A further object of the invention is to provide an energy absorption structure wherein stacked sheets with foam-filled honeycomb cells are caused to cut or shear into one another in response to an applied impact force, so that the energy of the impact is uniformly and efficiently dissipated.
In order to achieve the objects of the invention and to overcome the problems of the prior art, the improved shock absorbing apparatus of the invention includes a plurality of energy absorbing sheets that are arranged in a stacked relation to dissipate the energy of an impact force. Each sheet has an array of intersecting walls that define a plurality of cell areas. A deformable filler material, for example polyurethane foam, fills the cell areas of the sheets.
In operation, the edges of the walls of abutting sheets are oriented to engage and to cut into one another and into the filler material to dissipate the energy of an impact force. Also, the deformable filler material is crushed to further dissipate the energy of the impact force.
In a preferred embodiment of the invention, the energy absorbing sheets are formed as a honeycomb lattice of hexagonal cells that are uniformly aligned with cell faces lying in the plane of the face of the sheet and the cell walls extending to define cutting edges. Also, abutting sheets in the stack are angularly displaced 90° with respect to one another. The variation in the orientation of the sheets ensures that an impact force will cause the sheets to uniformly cut or shear into one another.
The stacked sheets are placed in a deformable container such as a polyethylene box and several of such loaded boxes are supported in alignment in a retaining frame. The retaining frame has a plurality of nested retaining units that support the loaded deformable boxes and that telescope to successively crush the boxes in response to an axial impact force.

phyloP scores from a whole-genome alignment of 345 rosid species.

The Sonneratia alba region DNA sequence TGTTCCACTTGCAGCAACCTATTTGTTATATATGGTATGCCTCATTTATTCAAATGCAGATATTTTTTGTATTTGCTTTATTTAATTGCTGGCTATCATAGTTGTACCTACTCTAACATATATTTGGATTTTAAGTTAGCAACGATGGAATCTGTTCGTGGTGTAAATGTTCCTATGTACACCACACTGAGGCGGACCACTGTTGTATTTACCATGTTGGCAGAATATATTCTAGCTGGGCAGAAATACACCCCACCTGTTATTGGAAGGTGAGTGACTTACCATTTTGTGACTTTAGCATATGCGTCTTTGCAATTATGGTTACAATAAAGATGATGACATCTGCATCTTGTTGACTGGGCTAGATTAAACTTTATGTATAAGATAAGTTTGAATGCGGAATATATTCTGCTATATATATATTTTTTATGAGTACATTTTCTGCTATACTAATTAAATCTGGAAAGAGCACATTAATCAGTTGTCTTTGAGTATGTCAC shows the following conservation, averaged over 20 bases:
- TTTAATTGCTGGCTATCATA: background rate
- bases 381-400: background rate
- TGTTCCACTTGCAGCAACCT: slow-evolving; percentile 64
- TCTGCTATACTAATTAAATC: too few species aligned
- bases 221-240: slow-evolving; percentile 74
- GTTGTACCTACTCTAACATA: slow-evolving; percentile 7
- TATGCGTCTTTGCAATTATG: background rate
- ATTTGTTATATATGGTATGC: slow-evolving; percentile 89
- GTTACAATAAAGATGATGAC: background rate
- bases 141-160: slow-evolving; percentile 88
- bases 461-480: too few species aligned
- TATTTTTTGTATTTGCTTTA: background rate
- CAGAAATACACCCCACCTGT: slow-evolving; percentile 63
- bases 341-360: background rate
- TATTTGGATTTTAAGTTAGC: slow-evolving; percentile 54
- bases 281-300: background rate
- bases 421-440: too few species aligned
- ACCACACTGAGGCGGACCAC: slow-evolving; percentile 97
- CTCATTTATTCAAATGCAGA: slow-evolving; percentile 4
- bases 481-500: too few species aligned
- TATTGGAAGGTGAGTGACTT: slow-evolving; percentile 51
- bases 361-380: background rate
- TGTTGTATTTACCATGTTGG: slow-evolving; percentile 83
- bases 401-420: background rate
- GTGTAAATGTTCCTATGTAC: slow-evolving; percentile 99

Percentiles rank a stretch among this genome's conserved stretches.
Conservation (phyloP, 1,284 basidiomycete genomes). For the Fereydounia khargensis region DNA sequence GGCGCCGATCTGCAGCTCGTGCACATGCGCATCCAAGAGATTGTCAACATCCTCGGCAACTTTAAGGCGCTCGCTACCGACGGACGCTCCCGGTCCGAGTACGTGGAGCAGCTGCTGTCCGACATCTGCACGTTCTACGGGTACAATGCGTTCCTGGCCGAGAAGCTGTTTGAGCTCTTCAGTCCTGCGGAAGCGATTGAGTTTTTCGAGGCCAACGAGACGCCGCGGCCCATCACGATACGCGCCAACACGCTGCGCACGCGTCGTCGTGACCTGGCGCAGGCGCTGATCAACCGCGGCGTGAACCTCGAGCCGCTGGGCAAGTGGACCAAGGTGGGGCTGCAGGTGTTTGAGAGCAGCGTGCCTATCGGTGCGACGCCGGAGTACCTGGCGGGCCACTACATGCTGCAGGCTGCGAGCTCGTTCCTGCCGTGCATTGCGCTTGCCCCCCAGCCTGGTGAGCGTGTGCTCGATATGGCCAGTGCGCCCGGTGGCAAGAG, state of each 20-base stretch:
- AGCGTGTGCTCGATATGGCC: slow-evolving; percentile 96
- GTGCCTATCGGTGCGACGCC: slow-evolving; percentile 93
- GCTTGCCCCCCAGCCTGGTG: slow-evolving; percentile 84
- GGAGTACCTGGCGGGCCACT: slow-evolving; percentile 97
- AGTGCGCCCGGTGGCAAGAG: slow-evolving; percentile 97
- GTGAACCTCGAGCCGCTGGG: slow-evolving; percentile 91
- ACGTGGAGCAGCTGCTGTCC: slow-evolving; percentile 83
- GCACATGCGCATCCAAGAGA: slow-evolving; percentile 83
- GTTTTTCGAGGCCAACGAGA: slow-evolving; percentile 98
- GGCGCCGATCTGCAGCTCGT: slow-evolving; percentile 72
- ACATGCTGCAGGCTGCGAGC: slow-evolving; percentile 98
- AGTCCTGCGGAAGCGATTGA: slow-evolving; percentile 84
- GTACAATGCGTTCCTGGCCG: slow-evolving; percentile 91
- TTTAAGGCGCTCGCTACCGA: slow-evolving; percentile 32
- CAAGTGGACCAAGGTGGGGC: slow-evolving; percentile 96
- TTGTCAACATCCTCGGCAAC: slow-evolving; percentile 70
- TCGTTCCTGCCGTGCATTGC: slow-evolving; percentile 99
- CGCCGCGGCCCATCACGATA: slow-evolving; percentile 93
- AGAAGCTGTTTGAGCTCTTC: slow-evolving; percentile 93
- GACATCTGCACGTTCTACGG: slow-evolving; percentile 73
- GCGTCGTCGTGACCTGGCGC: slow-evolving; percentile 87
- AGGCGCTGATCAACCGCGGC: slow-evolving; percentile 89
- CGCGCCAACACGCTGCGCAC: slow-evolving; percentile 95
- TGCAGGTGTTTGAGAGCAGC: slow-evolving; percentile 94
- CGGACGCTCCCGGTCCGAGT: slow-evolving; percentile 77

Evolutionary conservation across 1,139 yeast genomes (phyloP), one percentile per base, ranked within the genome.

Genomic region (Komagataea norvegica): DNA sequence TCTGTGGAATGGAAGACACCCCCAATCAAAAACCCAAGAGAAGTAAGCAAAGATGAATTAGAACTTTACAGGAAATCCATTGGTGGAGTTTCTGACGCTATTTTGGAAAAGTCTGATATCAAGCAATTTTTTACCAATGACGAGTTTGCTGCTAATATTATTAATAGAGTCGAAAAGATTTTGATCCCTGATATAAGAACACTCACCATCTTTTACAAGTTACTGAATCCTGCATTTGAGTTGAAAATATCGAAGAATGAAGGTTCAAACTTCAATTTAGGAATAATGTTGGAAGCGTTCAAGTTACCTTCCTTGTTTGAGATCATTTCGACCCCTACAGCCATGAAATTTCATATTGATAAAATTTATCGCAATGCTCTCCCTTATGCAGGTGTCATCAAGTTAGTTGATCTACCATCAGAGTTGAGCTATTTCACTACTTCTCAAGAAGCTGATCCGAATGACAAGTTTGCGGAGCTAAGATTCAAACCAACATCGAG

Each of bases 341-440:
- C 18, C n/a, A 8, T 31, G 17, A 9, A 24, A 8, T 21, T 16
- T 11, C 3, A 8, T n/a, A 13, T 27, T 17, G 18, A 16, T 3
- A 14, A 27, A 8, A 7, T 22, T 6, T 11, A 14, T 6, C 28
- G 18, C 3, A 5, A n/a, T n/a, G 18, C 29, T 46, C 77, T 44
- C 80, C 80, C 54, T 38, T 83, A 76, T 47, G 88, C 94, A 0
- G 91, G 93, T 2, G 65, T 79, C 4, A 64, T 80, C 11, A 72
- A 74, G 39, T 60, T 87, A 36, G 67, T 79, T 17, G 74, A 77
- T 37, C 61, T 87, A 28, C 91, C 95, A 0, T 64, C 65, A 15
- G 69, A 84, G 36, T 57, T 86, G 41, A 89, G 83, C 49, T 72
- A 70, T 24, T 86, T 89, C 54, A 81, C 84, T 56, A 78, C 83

The retaining frame is slidably supported on a rigid support surface by a plurality of legs. Each leg has a forwardly extending peg, a ring that is slidably engaged with the peg, and a chain that is affixed at one end to the ring and at the other end to the support surface. If a vehicle hits the retaining frame transversely, the chains attached to the legs of the frame will hold the frame in a fixed position to resist the associated transverse force and to thereby deflect the vehicle. However, if an axial force is applied, the ring ends of the chains will drop from the pegs and the frame will thereby be allowed to telescope in the axial direction.
Although a deformable polyurethane material is preferably foamed in the hexagonal cell areas of the energy absorbing sheets, in an alternative embodiment of the invention the stacked sheets are constructed with empty cells and a foam panel is placed between successive sheets. An impact force causes the empty cells of the sheets to cut into the foam panel until the cells are filled with foam. Thereafter, the walls of the cells cut into one another and into the foam to absorb impact energy.
FIG. 1 illustrates a perspective view of two abutting energy absorbing lattice sheets having rectangular cells.
FIG. 2 illustrates a perspective view of an embodiment of the invention wherein a foam block is positioned between lattice sheets having empty cells.